Page last updated at 14:33 GMT, Friday, 8 August 2008 15:33 UK

Singer MIA denies terror support

M.I.A's single Paper Planes has become an unexpected hit in the US

British-born hip-hop artist MIA has countered accusations that she supports terrorism after US chart success put the spotlight on her political views.

Sri Lankan rapper DeLon said the singer's artwork and lyrics condoned the actions of the Tamil Tigers.

MIA is herself the daughter of a militant Tamil Tiger activist.

In a statement, the US-based artist described her music as "the voice of a civilian refugee" and said: "I don't support terrorism and never have."

DeLon's accusations came in a YouTube video, in which he rapped over MIA's single Paper Planes while showing graphic images of violence connected to the Tamil Tigers.

He claimed that, by using images of the tiger and discussing violence in her lyrics, she was promoting the aims of the Sri Lankan separatist organisation.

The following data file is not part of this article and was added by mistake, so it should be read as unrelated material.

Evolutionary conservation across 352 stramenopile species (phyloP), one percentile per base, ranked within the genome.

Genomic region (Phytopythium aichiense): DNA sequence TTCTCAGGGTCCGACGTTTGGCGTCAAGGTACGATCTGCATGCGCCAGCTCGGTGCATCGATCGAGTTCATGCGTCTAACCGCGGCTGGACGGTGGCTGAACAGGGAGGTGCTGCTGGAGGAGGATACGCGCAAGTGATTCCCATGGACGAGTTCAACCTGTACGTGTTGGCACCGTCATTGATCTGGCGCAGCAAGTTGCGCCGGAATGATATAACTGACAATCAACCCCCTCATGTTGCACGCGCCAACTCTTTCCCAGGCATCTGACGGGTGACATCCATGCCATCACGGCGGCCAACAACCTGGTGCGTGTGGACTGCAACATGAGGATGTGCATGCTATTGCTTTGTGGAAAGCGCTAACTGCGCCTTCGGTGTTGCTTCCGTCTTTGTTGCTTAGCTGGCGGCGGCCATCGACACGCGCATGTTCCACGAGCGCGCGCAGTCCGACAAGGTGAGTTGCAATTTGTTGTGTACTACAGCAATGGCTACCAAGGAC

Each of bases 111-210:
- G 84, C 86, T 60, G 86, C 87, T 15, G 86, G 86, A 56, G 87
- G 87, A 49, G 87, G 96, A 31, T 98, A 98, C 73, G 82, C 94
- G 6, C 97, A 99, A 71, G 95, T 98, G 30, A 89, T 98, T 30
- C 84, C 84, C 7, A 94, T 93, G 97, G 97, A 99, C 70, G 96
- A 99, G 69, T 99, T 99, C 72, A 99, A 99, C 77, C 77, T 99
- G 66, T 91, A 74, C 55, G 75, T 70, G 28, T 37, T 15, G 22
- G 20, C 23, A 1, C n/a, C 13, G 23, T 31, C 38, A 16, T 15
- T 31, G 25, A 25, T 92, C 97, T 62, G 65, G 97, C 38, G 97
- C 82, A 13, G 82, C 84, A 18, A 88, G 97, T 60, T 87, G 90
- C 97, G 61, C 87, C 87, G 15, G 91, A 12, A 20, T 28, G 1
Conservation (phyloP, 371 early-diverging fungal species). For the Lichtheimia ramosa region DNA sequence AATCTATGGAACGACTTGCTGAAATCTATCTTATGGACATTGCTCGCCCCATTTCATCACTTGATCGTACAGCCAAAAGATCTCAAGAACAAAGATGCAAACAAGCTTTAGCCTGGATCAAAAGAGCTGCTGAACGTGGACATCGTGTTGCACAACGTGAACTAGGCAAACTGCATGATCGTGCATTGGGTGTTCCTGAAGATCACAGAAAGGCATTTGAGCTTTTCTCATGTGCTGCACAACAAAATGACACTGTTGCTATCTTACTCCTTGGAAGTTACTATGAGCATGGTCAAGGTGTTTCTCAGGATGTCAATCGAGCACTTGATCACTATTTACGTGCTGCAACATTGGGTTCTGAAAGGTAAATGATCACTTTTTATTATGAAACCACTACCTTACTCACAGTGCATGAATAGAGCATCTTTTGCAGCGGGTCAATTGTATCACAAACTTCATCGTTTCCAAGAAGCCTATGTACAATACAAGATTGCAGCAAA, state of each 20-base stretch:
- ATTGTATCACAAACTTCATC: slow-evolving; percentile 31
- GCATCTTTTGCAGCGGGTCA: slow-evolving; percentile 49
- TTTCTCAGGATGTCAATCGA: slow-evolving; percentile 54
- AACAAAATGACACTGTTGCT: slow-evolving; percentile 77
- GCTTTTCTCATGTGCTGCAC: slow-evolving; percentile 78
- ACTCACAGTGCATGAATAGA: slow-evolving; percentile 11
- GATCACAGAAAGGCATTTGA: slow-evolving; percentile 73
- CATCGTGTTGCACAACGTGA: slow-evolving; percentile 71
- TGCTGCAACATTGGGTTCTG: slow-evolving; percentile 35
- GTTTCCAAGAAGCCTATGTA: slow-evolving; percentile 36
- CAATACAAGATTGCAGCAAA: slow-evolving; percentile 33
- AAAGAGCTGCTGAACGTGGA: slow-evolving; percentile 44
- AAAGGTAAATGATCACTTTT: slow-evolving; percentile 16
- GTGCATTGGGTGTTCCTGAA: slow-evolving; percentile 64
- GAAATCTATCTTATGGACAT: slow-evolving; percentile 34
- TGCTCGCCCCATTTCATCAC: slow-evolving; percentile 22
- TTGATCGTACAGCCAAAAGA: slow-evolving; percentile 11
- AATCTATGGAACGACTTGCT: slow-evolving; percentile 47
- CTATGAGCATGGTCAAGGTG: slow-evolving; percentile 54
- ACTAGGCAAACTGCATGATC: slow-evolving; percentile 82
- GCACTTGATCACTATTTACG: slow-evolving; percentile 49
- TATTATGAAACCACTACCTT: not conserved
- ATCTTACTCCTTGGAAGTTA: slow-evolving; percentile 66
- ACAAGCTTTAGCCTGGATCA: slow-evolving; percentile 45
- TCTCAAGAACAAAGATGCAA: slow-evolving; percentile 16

"You know what the tiger represents: The death of the innocent," he said.


But MIA, real name is Mathangi "Maya" Arulpragasam, claimed her accuser was just trying to gain publicity.

"As a Sri Lankan that fled war and bombings, my music is the voice of the civilian refugee," she said in the statement to US website Pitchfork.

"Frankly, I am not trying to start dialogue with someone who is really just seeking self-promotion."

While still an underground star in the UK, MIA is currently experiencing success in the US.

Paper Planes, based around a sample of The Clash's Straight To Hell, has reached number 16 in the singles chart after being included in the trailer for comedy film Pineapple Express.

The song attracted controversy when it was first released at the end of last year, thanks to its use of gunshot sound effects and lyrics such as: "Some I murder, some I let go".

But the singer defended the track, saying it was a comment on how immigrants and refugees can turn to violence because "people don't really feel like [they] contribute to culture in any way".

She also attacked MTV, who censored the gunshots, saying the network had "sabotaged" the meaning of her song.

The singer had previously been criticised for the lyrics to her 2006 single Sunshowers, which allegedly expressed vague support for the Tamil Tigers.

The record told the story of a suicide bomber, and contained the line: "Like PLO, don't surrender".

MTV USA refused to play the video without a disclaimer against the lyrics.

Tamil Tigers: A fearsome force
02 May 00 |  South Asia


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